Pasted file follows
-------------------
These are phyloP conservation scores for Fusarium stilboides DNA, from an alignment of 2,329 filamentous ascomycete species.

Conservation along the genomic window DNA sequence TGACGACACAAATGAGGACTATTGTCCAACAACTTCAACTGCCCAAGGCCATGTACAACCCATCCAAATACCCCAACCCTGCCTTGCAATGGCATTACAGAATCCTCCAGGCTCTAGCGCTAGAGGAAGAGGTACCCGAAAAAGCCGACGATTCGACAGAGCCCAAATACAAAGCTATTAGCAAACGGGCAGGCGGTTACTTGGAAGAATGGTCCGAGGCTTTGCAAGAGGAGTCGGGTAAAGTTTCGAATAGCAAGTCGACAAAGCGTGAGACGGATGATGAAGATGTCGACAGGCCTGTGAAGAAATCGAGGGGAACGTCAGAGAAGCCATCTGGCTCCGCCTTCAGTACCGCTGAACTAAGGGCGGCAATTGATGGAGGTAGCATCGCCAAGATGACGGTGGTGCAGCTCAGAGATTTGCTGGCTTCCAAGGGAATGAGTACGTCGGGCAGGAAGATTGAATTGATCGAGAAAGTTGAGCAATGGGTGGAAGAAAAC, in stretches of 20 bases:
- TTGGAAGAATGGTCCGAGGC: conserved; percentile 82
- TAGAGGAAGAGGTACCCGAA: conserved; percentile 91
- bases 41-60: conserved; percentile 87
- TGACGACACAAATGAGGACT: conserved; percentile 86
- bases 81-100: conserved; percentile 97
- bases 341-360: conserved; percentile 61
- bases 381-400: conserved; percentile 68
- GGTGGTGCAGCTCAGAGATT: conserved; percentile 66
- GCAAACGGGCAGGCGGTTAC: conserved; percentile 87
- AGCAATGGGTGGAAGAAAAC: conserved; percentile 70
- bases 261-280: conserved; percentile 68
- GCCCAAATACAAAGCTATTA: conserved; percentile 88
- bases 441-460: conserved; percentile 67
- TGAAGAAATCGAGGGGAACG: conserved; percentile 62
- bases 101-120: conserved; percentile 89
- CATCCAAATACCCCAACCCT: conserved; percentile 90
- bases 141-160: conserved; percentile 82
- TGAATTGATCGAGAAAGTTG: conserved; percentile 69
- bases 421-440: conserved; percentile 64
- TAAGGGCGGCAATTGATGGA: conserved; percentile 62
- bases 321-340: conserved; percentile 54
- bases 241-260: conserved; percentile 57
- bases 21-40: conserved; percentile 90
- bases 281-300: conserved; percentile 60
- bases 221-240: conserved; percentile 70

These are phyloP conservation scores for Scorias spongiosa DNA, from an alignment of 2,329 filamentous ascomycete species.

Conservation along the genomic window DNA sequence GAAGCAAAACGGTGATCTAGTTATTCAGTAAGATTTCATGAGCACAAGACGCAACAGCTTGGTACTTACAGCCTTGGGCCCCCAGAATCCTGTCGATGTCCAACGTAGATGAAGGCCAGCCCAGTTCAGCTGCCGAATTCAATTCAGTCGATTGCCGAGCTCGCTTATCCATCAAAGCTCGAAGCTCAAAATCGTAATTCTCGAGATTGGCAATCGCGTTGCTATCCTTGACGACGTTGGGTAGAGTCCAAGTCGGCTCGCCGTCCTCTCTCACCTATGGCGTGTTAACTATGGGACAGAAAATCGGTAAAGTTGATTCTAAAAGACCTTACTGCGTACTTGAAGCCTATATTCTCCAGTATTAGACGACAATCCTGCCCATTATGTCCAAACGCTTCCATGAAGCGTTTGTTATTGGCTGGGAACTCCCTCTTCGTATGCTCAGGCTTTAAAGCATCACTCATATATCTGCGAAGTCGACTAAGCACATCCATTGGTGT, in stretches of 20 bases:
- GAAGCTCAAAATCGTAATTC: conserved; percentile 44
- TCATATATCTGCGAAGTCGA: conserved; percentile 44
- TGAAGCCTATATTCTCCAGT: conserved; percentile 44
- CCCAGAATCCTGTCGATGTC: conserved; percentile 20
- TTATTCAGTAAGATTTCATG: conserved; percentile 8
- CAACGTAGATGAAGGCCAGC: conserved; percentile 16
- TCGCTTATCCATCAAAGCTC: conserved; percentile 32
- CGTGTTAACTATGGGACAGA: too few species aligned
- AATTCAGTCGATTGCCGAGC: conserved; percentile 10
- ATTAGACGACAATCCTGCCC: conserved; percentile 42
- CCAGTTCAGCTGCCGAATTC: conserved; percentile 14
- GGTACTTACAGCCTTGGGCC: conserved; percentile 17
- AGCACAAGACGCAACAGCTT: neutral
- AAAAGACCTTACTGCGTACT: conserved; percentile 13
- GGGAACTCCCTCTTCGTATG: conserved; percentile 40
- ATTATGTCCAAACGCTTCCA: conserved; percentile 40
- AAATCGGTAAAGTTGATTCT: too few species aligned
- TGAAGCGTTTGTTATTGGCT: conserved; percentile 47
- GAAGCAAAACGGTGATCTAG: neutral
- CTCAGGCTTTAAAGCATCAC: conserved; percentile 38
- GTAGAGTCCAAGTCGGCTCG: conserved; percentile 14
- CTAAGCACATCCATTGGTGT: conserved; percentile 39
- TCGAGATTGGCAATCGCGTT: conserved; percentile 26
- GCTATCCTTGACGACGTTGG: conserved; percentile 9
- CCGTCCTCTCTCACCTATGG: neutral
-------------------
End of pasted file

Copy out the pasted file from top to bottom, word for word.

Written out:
These are phyloP conservation scores for Fusarium stilboides DNA, from an alignment of 2,329 filamentous ascomycete species.

Conservation along the genomic window DNA sequence TGACGACACAAATGAGGACTATTGTCCAACAACTTCAACTGCCCAAGGCCATGTACAACCCATCCAAATACCCCAACCCTGCCTTGCAATGGCATTACAGAATCCTCCAGGCTCTAGCGCTAGAGGAAGAGGTACCCGAAAAAGCCGACGATTCGACAGAGCCCAAATACAAAGCTATTAGCAAACGGGCAGGCGGTTACTTGGAAGAATGGTCCGAGGCTTTGCAAGAGGAGTCGGGTAAAGTTTCGAATAGCAAGTCGACAAAGCGTGAGACGGATGATGAAGATGTCGACAGGCCTGTGAAGAAATCGAGGGGAACGTCAGAGAAGCCATCTGGCTCCGCCTTCAGTACCGCTGAACTAAGGGCGGCAATTGATGGAGGTAGCATCGCCAAGATGACGGTGGTGCAGCTCAGAGATTTGCTGGCTTCCAAGGGAATGAGTACGTCGGGCAGGAAGATTGAATTGATCGAGAAAGTTGAGCAATGGGTGGAAGAAAAC, in stretches of 20 bases:
- TTGGAAGAATGGTCCGAGGC: conserved; percentile 82
- TAGAGGAAGAGGTACCCGAA: conserved; percentile 91
- bases 41-60: conserved; percentile 87
- TGACGACACAAATGAGGACT: conserved; percentile 86
- bases 81-100: conserved; percentile 97
- bases 341-360: conserved; percentile 61
- bases 381-400: conserved; percentile 68
- GGTGGTGCAGCTCAGAGATT: conserved; percentile 66
- GCAAACGGGCAGGCGGTTAC: conserved; percentile 87
- AGCAATGGGTGGAAGAAAAC: conserved; percentile 70
- bases 261-280: conserved; percentile 68
- GCCCAAATACAAAGCTATTA: conserved; percentile 88
- bases 441-460: conserved; percentile 67
- TGAAGAAATCGAGGGGAACG: conserved; percentile 62
- bases 101-120: conserved; percentile 89
- CATCCAAATACCCCAACCCT: conserved; percentile 90
- bases 141-160: conserved; percentile 82
- TGAATTGATCGAGAAAGTTG: conserved; percentile 69
- bases 421-440: conserved; percentile 64
- TAAGGGCGGCAATTGATGGA: conserved; percentile 62
- bases 321-340: conserved; percentile 54
- bases 241-260: conserved; percentile 57
- bases 21-40: conserved; percentile 90
- bases 281-300: conserved; percentile 60
- bases 221-240: conserved; percentile 70

These are phyloP conservation scores for Scorias spongiosa DNA, from an alignment of 2,329 filamentous ascomycete species.

Conservation along the genomic window DNA sequence GAAGCAAAACGGTGATCTAGTTATTCAGTAAGATTTCATGAGCACAAGACGCAACAGCTTGGTACTTACAGCCTTGGGCCCCCAGAATCCTGTCGATGTCCAACGTAGATGAAGGCCAGCCCAGTTCAGCTGCCGAATTCAATTCAGTCGATTGCCGAGCTCGCTTATCCATCAAAGCTCGAAGCTCAAAATCGTAATTCTCGAGATTGGCAATCGCGTTGCTATCCTTGACGACGTTGGGTAGAGTCCAAGTCGGCTCGCCGTCCTCTCTCACCTATGGCGTGTTAACTATGGGACAGAAAATCGGTAAAGTTGATTCTAAAAGACCTTACTGCGTACTTGAAGCCTATATTCTCCAGTATTAGACGACAATCCTGCCCATTATGTCCAAACGCTTCCATGAAGCGTTTGTTATTGGCTGGGAACTCCCTCTTCGTATGCTCAGGCTTTAAAGCATCACTCATATATCTGCGAAGTCGACTAAGCACATCCATTGGTGT, in stretches of 20 bases:
- GAAGCTCAAAATCGTAATTC: conserved; percentile 44
- TCATATATCTGCGAAGTCGA: conserved; percentile 44
- TGAAGCCTATATTCTCCAGT: conserved; percentile 44
- CCCAGAATCCTGTCGATGTC: conserved; percentile 20
- TTATTCAGTAAGATTTCATG: conserved; percentile 8
- CAACGTAGATGAAGGCCAGC: conserved; percentile 16
- TCGCTTATCCATCAAAGCTC: conserved; percentile 32
- CGTGTTAACTATGGGACAGA: too few species aligned
- AATTCAGTCGATTGCCGAGC: conserved; percentile 10
- ATTAGACGACAATCCTGCCC: conserved; percentile 42
- CCAGTTCAGCTGCCGAATTC: conserved; percentile 14
- GGTACTTACAGCCTTGGGCC: conserved; percentile 17
- AGCACAAGACGCAACAGCTT: neutral
- AAAAGACCTTACTGCGTACT: conserved; percentile 13
- GGGAACTCCCTCTTCGTATG: conserved; percentile 40
- ATTATGTCCAAACGCTTCCA: conserved; percentile 40
- AAATCGGTAAAGTTGATTCT: too few species aligned
- TGAAGCGTTTGTTATTGGCT: conserved; percentile 47
- GAAGCAAAACGGTGATCTAG: neutral
- CTCAGGCTTTAAAGCATCAC: conserved; percentile 38
- GTAGAGTCCAAGTCGGCTCG: conserved; percentile 14
- CTAAGCACATCCATTGGTGT: conserved; percentile 39
- TCGAGATTGGCAATCGCGTT: conserved; percentile 26
- GCTATCCTTGACGACGTTGG: conserved; percentile 9
- CCGTCCTCTCTCACCTATGG: neutral